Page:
- Data spread across disparate systems: Given the number of disparate, fragmented information systems that most practices must manage – electronic health records, practice management and payment processing, for example – it’s not surprising that interoperability issues between those systems sometimes prevent quick, efficient information-sharing. Much of this information is essential to obtaining a clear picture of a provider’s financial health. Providers need access to real-time data with the most up-to-date and accurate patient, billing and insurance information.
Better patient engagement through better tools
At various steps throughout the patient journey, providers can implement digital tools that promote patient engagement while increasing convenience and efficiency for patients and staff. Here are a few:
- Patient self-scheduling: Online self-scheduling options enable patients to schedule appointments at any of the day by choosing from a pre-selected list of available dates and times specified by the provider. Self-scheduling reduces barriers to care for patients while enabling staff to spend more time on higher-value activities.
- Automated, omnichannel reminders: Providers can implement information systems that deliver automated reminders to patients at pre-specified intervals prior to appointments. Appointment reminders help providers maintain revenues by reducing the rate of patients who miss or skip visits.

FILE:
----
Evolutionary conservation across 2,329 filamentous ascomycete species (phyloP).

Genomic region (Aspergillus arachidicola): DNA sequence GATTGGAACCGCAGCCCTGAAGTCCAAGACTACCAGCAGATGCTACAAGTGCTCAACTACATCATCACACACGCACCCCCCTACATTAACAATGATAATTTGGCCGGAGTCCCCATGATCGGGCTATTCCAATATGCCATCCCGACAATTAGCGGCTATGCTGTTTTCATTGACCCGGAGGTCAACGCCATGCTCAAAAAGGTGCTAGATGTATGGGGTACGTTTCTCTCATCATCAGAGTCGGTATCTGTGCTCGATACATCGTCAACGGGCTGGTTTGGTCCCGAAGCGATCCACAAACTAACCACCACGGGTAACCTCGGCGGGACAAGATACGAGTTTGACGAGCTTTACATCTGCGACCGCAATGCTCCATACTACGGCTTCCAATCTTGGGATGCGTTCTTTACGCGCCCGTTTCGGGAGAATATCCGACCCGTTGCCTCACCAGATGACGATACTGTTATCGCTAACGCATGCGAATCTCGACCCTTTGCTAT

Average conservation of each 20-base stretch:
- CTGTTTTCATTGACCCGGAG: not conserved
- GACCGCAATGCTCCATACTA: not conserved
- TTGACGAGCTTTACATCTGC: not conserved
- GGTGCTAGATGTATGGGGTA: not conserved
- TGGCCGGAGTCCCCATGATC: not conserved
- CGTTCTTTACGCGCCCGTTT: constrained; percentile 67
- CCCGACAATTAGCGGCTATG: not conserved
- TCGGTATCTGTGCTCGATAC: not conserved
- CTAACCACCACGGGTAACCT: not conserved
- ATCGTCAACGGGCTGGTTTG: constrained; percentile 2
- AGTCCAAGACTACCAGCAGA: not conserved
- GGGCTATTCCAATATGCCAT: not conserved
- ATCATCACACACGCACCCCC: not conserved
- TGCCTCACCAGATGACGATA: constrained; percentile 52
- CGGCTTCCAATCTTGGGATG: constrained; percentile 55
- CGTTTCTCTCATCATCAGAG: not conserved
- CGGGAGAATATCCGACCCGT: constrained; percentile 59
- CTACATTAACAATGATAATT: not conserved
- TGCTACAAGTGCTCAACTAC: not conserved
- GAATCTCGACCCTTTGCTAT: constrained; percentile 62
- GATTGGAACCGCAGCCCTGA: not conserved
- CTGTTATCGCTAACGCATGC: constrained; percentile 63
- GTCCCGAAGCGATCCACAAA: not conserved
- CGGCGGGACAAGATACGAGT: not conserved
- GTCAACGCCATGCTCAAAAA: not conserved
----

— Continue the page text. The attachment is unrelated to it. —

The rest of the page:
- Pre-arrival and in-clinic digital check-in: With digital check-ins, patients enter or confirm key personal and insurance data, plus the reason for their visit, which enables providers to deliver a pre-visit cost estimate based on visit type and copay. When patients validate, confirm, and update information, it increases the likelihood of clean claims that result in prompt payment to providers.
- Digital billing and bill reminders: According to new research, 32% of patients will pay their medical bill within five minutes of receiving a text to pay their bill; 25% will pay when presented a bill via email. Patients expect the security and convenience of text and email notices to receive and pay their bills.
- Flexible payment plans: Providers that offer patients flexible post-service payment plans can improve collections, reduce the need for costly follow-up activity, and reduce bad debt sent to collection agencies. Ultimately, patients want to pay their bill but since most healthcare costs are unplanned it is important to offer flexibility to create a win-win for both the patient and provider.
To thrive financially in a post-pandemic world, providers need to do everything they reasonably can to secure the payments that they are owed while minimizing the investment in resources to collect those payments. Digital patient engagement tools that boost convenience for patients and productivity for staff represent the path to get there.
This article was originally posted by sister publication Medical Economics.